Pemsl echoed his coach’s sentiment about Cook’s potential.
“I think it’s even crazier that he’s not at his full potential yet, that’s the part that everyone should look out for," Pemsl said. "Everyone thinks ‘He went to Chaminade (High School), he’s getting all the attention. But honestly, he’s raw. He’s doing everything off of talent right now. So once he gets the coaching that he needs and the practice at the Big Ten level the ceiling is very high for him.”
McCaffery held nothing back when talking about Cook’s potential to the media on Wednesday.
“I think he’s capable of being a star,” McCaffery said. “I really do. You guys that have been around me know that I say what I think typically, so it’s not like let’s go easy and not push him. I have a responsibility to be honest, and I think he’s an impact player, certainly on our team, in our league, and on a national level. I think he’s that good.”
“You know, he’ll line up in the forward position, but you’ll see him bring it down. You’ll see him post-up. You’ll see him shoot threes, attack the rim, playing ball screen action, and that’s what I told him when we recruited him, that we’ll utilize him that way."
McCaffery wants Cook to play all over the court, but McCaffery also has high expectations for Cook as a rebounder.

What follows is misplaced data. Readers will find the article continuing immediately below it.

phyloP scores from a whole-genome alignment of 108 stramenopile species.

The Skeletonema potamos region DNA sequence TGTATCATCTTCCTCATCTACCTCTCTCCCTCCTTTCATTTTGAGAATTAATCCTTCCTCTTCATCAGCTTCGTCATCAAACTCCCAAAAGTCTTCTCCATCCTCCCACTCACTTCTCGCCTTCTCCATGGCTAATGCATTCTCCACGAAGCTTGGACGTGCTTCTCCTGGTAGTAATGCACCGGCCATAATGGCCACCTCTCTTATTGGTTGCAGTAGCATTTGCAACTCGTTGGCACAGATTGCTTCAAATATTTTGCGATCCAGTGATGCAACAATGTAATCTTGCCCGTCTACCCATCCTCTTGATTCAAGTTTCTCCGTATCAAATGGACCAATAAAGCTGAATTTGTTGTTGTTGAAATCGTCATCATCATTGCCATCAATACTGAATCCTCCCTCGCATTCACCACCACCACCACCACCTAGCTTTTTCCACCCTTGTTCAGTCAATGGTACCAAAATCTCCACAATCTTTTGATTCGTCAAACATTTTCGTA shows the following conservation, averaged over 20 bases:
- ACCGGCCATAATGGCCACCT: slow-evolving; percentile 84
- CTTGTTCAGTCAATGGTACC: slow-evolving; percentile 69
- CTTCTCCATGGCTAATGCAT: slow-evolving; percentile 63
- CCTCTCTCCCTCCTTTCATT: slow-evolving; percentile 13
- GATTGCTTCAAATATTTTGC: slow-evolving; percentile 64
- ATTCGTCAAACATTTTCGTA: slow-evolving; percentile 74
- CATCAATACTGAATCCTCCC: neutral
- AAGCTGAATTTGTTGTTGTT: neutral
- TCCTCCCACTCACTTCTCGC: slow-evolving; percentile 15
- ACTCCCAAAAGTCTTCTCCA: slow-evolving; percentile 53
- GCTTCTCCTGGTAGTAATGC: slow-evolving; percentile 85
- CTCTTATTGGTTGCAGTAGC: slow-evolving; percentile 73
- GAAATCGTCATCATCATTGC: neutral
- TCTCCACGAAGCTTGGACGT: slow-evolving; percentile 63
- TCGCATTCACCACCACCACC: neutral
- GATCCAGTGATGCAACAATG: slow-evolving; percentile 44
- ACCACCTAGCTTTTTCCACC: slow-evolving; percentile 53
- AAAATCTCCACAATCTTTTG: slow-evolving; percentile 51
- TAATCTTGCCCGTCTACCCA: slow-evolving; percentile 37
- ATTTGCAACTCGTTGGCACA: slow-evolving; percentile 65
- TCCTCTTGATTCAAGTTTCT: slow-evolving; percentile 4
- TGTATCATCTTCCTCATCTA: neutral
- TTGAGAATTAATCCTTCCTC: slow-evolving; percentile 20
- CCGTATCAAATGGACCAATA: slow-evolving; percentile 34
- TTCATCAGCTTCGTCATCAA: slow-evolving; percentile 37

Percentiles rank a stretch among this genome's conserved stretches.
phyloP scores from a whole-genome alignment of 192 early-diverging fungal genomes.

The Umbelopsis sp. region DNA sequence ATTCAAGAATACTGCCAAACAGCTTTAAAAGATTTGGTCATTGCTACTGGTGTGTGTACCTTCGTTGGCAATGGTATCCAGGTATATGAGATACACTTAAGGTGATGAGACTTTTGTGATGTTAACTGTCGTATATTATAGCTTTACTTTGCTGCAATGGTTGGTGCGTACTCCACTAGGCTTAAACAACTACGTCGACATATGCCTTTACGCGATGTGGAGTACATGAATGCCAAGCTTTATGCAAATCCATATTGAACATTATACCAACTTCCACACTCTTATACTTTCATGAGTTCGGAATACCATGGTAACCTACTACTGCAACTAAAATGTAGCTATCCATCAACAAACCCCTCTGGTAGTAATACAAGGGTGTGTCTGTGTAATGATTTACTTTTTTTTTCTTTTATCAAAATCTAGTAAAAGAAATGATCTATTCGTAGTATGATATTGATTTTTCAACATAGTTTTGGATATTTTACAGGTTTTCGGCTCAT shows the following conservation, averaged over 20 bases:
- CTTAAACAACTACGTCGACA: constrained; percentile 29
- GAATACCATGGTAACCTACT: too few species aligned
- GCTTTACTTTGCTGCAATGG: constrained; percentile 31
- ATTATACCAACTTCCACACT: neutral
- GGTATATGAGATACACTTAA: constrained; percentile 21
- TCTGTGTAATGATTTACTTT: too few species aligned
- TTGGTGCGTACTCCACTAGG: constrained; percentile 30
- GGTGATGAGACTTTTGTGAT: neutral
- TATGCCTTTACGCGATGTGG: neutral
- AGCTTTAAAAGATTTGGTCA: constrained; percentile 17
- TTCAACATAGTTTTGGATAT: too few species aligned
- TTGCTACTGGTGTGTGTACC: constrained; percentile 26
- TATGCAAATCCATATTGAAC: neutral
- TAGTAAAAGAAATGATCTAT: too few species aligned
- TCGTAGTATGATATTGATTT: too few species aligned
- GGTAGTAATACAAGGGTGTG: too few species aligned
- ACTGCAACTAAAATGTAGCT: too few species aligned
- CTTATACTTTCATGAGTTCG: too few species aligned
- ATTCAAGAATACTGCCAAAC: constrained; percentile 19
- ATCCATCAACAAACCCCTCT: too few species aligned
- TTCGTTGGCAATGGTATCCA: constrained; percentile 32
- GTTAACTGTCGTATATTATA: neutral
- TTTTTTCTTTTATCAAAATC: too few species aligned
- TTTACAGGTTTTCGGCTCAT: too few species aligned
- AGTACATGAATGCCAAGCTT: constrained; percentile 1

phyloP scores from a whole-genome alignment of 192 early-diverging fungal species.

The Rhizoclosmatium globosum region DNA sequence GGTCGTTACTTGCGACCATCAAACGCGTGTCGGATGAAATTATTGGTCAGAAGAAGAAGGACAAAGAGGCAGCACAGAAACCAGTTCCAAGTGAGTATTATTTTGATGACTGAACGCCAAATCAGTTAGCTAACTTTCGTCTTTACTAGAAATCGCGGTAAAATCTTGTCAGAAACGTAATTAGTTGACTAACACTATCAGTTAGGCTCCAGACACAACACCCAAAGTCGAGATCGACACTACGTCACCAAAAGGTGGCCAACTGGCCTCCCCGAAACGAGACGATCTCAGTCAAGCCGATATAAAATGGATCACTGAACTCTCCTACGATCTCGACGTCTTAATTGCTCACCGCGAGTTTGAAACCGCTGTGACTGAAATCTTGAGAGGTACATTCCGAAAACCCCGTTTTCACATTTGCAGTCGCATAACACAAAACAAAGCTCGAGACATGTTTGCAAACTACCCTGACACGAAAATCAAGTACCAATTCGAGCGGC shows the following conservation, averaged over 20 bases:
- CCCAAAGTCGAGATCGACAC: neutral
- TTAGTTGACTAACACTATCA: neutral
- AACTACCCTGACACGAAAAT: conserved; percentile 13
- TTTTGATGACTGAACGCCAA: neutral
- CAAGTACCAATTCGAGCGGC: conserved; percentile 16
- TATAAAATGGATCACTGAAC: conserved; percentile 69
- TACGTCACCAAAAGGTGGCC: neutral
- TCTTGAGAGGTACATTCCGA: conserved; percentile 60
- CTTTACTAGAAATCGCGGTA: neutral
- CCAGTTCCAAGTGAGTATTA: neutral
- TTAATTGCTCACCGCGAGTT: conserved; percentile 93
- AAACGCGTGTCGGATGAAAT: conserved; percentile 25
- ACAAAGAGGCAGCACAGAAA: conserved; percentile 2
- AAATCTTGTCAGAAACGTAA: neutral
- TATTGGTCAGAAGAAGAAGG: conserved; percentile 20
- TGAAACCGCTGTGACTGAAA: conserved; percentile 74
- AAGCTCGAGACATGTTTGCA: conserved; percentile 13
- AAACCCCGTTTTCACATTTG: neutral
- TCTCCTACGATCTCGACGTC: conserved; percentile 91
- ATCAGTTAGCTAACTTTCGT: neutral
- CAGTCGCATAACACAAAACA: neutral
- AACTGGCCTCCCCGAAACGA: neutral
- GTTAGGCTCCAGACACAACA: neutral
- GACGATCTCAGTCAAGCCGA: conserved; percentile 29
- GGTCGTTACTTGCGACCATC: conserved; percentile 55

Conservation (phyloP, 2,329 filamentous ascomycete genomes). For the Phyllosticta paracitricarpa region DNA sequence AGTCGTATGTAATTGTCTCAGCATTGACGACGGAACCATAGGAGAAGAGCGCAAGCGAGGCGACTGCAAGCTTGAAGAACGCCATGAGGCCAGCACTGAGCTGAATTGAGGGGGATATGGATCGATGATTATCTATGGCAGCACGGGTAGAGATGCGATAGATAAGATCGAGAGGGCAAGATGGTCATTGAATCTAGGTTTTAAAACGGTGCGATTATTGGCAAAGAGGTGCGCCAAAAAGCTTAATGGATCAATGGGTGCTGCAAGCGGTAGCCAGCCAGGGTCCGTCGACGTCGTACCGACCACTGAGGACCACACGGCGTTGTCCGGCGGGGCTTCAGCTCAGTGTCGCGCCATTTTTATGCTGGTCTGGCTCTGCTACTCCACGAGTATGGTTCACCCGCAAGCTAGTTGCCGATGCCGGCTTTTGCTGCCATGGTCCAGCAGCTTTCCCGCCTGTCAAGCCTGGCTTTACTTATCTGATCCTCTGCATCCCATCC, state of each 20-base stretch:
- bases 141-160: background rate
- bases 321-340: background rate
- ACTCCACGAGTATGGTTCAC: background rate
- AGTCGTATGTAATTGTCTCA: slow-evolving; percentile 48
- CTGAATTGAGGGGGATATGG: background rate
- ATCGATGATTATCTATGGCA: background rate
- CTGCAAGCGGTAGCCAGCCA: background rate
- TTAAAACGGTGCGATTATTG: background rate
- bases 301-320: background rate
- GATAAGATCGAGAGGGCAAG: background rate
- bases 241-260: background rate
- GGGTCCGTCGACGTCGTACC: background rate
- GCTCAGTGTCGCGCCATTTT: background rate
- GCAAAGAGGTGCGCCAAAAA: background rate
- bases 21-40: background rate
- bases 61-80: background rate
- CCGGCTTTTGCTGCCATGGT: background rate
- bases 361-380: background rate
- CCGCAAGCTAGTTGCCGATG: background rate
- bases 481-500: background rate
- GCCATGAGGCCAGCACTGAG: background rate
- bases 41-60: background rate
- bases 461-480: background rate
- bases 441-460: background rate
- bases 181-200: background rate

“He has typically been a prototype (power forward) with that body, and he can do that," McCaffery said. "The key for us, and the key for him is going to be to making sure that while he’s dribbling the ball and shooting threes, he still gets after it on the glass and is up around 10 rebounds a game, which is not easy."
Pemsl didn’t get near as much attention as Cook on media day, but Pemsl seemed okay with that. He credits Cook for making him better, along with sophomore forward Ahmad Wagner.
"We make each other better," Pemsl said. "He’s made me better since June and there’s a few different things that I’ve learned from his game, or guys like Ahmad who are the same position as me. They not only push you physically but mentally as well."
Dale’s last stand: Dale Jones and Peter Jok both are pictured on the front cover of the Iowa men’s basketball team’s 2016-17 prospectus.
They made the cover as the only seniors on the team.
Jones is actually a fifth-year who senior already has been granted a sixth-year of eligibility after missing almost all of last season with his second serious knee injury in college.
However, it is uncertain whether Jones will play for Iowa beyond this season.